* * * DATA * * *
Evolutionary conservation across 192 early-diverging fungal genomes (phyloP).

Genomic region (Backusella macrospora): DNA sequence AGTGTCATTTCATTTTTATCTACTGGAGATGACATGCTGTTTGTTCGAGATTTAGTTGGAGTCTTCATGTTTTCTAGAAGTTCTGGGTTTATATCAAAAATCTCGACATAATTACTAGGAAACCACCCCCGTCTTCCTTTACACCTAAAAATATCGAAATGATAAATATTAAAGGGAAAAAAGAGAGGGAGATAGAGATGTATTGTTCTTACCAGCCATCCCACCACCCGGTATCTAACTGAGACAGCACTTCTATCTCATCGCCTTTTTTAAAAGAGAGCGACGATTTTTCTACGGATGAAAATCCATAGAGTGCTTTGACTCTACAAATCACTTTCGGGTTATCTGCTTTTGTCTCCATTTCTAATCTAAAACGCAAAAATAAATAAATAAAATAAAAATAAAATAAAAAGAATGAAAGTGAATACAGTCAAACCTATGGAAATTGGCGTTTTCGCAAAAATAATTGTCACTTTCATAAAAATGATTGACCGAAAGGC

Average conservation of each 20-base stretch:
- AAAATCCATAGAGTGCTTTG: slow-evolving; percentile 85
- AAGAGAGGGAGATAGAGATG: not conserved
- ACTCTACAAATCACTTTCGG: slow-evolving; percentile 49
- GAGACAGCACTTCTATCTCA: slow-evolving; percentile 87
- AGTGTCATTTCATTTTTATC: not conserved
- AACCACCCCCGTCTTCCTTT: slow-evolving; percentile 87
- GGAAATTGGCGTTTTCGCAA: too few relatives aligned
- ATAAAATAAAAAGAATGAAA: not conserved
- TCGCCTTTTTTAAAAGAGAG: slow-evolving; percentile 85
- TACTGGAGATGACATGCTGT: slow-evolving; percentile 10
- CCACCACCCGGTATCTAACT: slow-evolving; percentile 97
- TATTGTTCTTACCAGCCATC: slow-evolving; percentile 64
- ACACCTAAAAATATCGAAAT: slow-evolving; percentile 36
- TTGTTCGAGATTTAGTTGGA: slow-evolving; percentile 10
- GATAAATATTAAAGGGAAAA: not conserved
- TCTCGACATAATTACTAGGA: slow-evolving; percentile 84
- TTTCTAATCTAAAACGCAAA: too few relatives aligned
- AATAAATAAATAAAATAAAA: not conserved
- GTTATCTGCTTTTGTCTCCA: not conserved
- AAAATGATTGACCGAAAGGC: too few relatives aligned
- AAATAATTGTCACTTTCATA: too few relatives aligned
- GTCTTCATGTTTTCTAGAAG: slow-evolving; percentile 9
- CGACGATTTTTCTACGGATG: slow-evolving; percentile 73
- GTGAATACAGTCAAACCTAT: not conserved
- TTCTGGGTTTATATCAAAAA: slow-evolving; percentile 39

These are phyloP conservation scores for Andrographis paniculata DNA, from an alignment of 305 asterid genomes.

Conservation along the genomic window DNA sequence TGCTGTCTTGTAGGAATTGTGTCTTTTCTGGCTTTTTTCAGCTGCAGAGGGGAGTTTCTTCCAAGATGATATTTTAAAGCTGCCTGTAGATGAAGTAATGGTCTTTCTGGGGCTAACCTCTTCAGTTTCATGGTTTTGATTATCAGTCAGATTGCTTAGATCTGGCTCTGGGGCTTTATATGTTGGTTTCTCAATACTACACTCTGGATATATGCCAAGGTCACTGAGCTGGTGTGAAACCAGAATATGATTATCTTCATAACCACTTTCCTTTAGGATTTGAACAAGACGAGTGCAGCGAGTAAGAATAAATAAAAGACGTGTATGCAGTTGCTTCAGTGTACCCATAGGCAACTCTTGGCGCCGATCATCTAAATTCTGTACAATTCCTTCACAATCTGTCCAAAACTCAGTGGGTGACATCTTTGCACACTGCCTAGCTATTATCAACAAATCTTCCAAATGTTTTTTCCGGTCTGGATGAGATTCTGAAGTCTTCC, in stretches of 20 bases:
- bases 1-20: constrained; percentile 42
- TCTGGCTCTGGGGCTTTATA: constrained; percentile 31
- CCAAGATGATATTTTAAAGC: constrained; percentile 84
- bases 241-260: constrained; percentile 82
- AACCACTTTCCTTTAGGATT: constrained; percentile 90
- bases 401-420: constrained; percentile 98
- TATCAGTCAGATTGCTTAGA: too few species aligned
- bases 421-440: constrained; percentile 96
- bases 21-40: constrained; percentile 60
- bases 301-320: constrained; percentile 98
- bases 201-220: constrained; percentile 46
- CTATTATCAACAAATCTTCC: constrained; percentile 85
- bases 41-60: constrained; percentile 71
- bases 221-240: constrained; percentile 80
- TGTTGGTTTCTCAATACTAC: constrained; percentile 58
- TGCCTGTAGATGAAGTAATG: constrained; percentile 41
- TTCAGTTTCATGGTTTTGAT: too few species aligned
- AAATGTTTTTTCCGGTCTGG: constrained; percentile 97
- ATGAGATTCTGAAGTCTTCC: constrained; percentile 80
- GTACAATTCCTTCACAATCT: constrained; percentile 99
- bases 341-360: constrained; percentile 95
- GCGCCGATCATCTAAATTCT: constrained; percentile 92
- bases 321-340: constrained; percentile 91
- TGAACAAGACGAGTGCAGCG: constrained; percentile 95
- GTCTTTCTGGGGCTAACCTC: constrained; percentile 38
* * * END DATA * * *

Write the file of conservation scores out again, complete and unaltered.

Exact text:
Evolutionary conservation across 192 early-diverging fungal genomes (phyloP).

Genomic region (Backusella macrospora): DNA sequence AGTGTCATTTCATTTTTATCTACTGGAGATGACATGCTGTTTGTTCGAGATTTAGTTGGAGTCTTCATGTTTTCTAGAAGTTCTGGGTTTATATCAAAAATCTCGACATAATTACTAGGAAACCACCCCCGTCTTCCTTTACACCTAAAAATATCGAAATGATAAATATTAAAGGGAAAAAAGAGAGGGAGATAGAGATGTATTGTTCTTACCAGCCATCCCACCACCCGGTATCTAACTGAGACAGCACTTCTATCTCATCGCCTTTTTTAAAAGAGAGCGACGATTTTTCTACGGATGAAAATCCATAGAGTGCTTTGACTCTACAAATCACTTTCGGGTTATCTGCTTTTGTCTCCATTTCTAATCTAAAACGCAAAAATAAATAAATAAAATAAAAATAAAATAAAAAGAATGAAAGTGAATACAGTCAAACCTATGGAAATTGGCGTTTTCGCAAAAATAATTGTCACTTTCATAAAAATGATTGACCGAAAGGC

Average conservation of each 20-base stretch:
- AAAATCCATAGAGTGCTTTG: slow-evolving; percentile 85
- AAGAGAGGGAGATAGAGATG: not conserved
- ACTCTACAAATCACTTTCGG: slow-evolving; percentile 49
- GAGACAGCACTTCTATCTCA: slow-evolving; percentile 87
- AGTGTCATTTCATTTTTATC: not conserved
- AACCACCCCCGTCTTCCTTT: slow-evolving; percentile 87
- GGAAATTGGCGTTTTCGCAA: too few relatives aligned
- ATAAAATAAAAAGAATGAAA: not conserved
- TCGCCTTTTTTAAAAGAGAG: slow-evolving; percentile 85
- TACTGGAGATGACATGCTGT: slow-evolving; percentile 10
- CCACCACCCGGTATCTAACT: slow-evolving; percentile 97
- TATTGTTCTTACCAGCCATC: slow-evolving; percentile 64
- ACACCTAAAAATATCGAAAT: slow-evolving; percentile 36
- TTGTTCGAGATTTAGTTGGA: slow-evolving; percentile 10
- GATAAATATTAAAGGGAAAA: not conserved
- TCTCGACATAATTACTAGGA: slow-evolving; percentile 84
- TTTCTAATCTAAAACGCAAA: too few relatives aligned
- AATAAATAAATAAAATAAAA: not conserved
- GTTATCTGCTTTTGTCTCCA: not conserved
- AAAATGATTGACCGAAAGGC: too few relatives aligned
- AAATAATTGTCACTTTCATA: too few relatives aligned
- GTCTTCATGTTTTCTAGAAG: slow-evolving; percentile 9
- CGACGATTTTTCTACGGATG: slow-evolving; percentile 73
- GTGAATACAGTCAAACCTAT: not conserved
- TTCTGGGTTTATATCAAAAA: slow-evolving; percentile 39

These are phyloP conservation scores for Andrographis paniculata DNA, from an alignment of 305 asterid genomes.

Conservation along the genomic window DNA sequence TGCTGTCTTGTAGGAATTGTGTCTTTTCTGGCTTTTTTCAGCTGCAGAGGGGAGTTTCTTCCAAGATGATATTTTAAAGCTGCCTGTAGATGAAGTAATGGTCTTTCTGGGGCTAACCTCTTCAGTTTCATGGTTTTGATTATCAGTCAGATTGCTTAGATCTGGCTCTGGGGCTTTATATGTTGGTTTCTCAATACTACACTCTGGATATATGCCAAGGTCACTGAGCTGGTGTGAAACCAGAATATGATTATCTTCATAACCACTTTCCTTTAGGATTTGAACAAGACGAGTGCAGCGAGTAAGAATAAATAAAAGACGTGTATGCAGTTGCTTCAGTGTACCCATAGGCAACTCTTGGCGCCGATCATCTAAATTCTGTACAATTCCTTCACAATCTGTCCAAAACTCAGTGGGTGACATCTTTGCACACTGCCTAGCTATTATCAACAAATCTTCCAAATGTTTTTTCCGGTCTGGATGAGATTCTGAAGTCTTCC, in stretches of 20 bases:
- bases 1-20: constrained; percentile 42
- TCTGGCTCTGGGGCTTTATA: constrained; percentile 31
- CCAAGATGATATTTTAAAGC: constrained; percentile 84
- bases 241-260: constrained; percentile 82
- AACCACTTTCCTTTAGGATT: constrained; percentile 90
- bases 401-420: constrained; percentile 98
- TATCAGTCAGATTGCTTAGA: too few species aligned
- bases 421-440: constrained; percentile 96
- bases 21-40: constrained; percentile 60
- bases 301-320: constrained; percentile 98
- bases 201-220: constrained; percentile 46
- CTATTATCAACAAATCTTCC: constrained; percentile 85
- bases 41-60: constrained; percentile 71
- bases 221-240: constrained; percentile 80
- TGTTGGTTTCTCAATACTAC: constrained; percentile 58
- TGCCTGTAGATGAAGTAATG: constrained; percentile 41
- TTCAGTTTCATGGTTTTGAT: too few species aligned
- AAATGTTTTTTCCGGTCTGG: constrained; percentile 97
- ATGAGATTCTGAAGTCTTCC: constrained; percentile 80
- GTACAATTCCTTCACAATCT: constrained; percentile 99
- bases 341-360: constrained; percentile 95
- GCGCCGATCATCTAAATTCT: constrained; percentile 92
- bases 321-340: constrained; percentile 91
- TGAACAAGACGAGTGCAGCG: constrained; percentile 95
- GTCTTTCTGGGGCTAACCTC: constrained; percentile 38